I started this book by the man who gave us Downton Abbey and couldn’t put it down! Disclaimer: it won’t be for everyone. The closest thing I can liken it to is a really well done Regency (minus the sex) which is maybe my number one guilty pleasure. In 1815, beautiful Sophia Trenchard is in Brussels before the battle of Waterloo. There she falls in love with with Edmund, Viscount Bellasis–an impossible match given he is the son of an Earl and she the daughter of a tradesman. Fast forward 25 years and the Trenchard family has outpaced even their wildest expectations moving among the London aristocracy as though they actually belong. Enter Lady Maria Grey who develops unexpected feelings for Christopher Pope, the son of a country vicar and an unabashed businessman. Can the tragedy of Sophia’s affair translate into something positive for a new generation? This is drawing-room repartee at its best, although the plot is contrived with stock characters and at times feels a bit silly. Still, it makes for compelling reading with a highly satisfying end.
From the author of Orphan Train, I literally couldn’t put this book down even though I had a hard time picking it up. The topic sounds boring: Christina Olson, whose whole life is a small remote farm in coastal Maine becomes the unlikely inspiration for one of artist Andrew Wyeth’s best known paintings, Christina’s World, despite an increasingly incapacitating illness. But I knew after reading a few pages I’d be up all night with this one, and I was. The author weaves fact with fiction bringing into focus the little known woman behind the portrait, her complicated family relationships and an unexpected romance. Christina’s life is small, but the everydayness is its charm, along with the lyrical writing reminiscent of Kent Haruf’s Plainsong. I’m not going to lie, for some this book will be unbearably depressing. I’m not a fan of needlessly sad novels or unhappy endings myself. But the writing and Christina’s stubborn pride, intelligence and hope throughout a life of hardship and tragedy almost make the subject disappear. I’m giving this one my highest recommendation.
Trains carrying orphans ran routinely from the East Coast to the Midwest between 1854 and 1929 carrying abandoned children needing homes. Fate determined whether these kids got good families or were taken for more pragmatic, brutal reasons such as hard labor. In this marvelously written book of fiction, Irish immigrant Vivian is one such child. In chapters which move from the past to the present, we learn what happened to her; the good, the bad and the ugly. At the end of her life, Vivian is living peacefully and well in Maine when 17-year-old Molly shows up with community-service hours to fill. As Molly helps Vivian clean out her attic, she discovers she and the wealthy widow have much more in common than it seems. Molly has spent her childhood in and out of foster homes, and is currently living with another set of indifferent strangers. This well-crafted, emotional journey through loss and upheaval, still manages an ultimate message of resilience, hope and finding friendship when and where we least expect it.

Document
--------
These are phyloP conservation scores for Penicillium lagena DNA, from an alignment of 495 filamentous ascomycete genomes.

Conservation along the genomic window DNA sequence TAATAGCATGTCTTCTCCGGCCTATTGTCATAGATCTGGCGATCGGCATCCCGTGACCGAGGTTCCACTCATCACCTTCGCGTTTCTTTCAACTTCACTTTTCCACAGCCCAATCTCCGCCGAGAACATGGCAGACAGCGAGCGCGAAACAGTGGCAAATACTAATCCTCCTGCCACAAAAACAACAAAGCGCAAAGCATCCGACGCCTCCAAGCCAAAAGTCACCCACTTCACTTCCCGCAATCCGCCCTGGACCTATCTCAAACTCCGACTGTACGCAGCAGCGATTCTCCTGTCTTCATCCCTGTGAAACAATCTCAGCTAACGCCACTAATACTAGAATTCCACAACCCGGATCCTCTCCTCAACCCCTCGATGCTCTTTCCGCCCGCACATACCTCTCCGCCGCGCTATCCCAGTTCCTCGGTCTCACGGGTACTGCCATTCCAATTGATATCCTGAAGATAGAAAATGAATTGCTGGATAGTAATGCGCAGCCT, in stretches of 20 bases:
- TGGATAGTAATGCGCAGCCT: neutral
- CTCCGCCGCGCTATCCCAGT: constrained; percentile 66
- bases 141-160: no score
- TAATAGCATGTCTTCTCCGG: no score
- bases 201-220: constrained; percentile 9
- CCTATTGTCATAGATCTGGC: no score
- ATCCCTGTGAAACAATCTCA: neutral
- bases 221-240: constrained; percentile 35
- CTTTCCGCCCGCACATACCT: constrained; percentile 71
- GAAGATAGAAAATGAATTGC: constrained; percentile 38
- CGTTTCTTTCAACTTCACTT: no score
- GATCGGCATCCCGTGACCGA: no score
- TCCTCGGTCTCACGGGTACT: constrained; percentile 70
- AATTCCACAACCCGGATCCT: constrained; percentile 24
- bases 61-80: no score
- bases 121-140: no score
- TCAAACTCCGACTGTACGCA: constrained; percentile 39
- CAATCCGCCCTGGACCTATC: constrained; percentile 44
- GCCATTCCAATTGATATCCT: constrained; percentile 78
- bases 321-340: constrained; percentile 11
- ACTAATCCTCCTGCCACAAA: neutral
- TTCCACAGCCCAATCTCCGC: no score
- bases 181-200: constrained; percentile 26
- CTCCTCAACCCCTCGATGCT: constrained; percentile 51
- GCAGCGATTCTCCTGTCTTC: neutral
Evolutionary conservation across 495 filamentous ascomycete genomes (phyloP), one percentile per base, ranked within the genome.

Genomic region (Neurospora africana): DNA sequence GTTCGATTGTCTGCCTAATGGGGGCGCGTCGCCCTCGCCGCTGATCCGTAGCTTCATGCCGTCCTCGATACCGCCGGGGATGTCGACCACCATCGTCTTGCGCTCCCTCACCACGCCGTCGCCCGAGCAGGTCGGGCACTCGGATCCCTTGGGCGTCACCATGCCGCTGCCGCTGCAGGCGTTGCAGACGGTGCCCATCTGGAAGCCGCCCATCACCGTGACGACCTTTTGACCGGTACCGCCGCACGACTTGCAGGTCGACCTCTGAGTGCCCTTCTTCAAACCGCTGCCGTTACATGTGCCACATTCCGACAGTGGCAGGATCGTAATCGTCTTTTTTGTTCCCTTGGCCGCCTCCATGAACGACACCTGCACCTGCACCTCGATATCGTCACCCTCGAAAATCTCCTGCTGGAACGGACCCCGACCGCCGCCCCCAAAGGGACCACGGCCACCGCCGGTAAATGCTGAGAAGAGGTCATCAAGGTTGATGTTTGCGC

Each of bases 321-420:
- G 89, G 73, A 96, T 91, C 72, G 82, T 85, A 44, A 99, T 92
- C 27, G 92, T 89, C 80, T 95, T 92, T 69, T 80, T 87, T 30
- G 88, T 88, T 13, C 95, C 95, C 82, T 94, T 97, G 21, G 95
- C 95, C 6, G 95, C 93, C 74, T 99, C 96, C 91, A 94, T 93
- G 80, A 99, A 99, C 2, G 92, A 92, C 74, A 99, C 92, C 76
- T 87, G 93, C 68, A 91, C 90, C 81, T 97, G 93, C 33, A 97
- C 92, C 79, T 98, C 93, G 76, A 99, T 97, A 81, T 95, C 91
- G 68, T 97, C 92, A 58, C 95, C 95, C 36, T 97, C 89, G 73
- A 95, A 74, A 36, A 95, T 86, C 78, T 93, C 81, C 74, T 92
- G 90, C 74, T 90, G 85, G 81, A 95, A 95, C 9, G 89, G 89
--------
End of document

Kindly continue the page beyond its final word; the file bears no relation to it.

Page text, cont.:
At its core, this book is about the no-win ethical choice a woman must make during the World War II era. Three people share a boarding house in Brooklyn. Stingo, an aspiring author, is drawn into a difficult relationship between a Jew and his Catholic lover. Nathan is charming, but a schizophrenic who self-medicates and is violent. Sophie is Polish and a survivor of a Nazi concentration camp. As Stingo gets to know Sophie, she slowly tells him about her past — about how she was sent to Auschwitz with her two children. Stingo’s growing closeness to Sophie prompts Nathan, who is at times delusional, to accuse them of having an affair. He threatens to kill them. Stingo and Sophie flee and she finally reveals the horrific decision she was forced to make in Auschwitz about her kids. Stingo proposes marriage, but Sophie is deeply depressed, an alcoholic and desperate to self-destruct with Nathan. This is a beautifully written book, with fully realized characters, well deserving of the National Book Award it was awarded in 1980.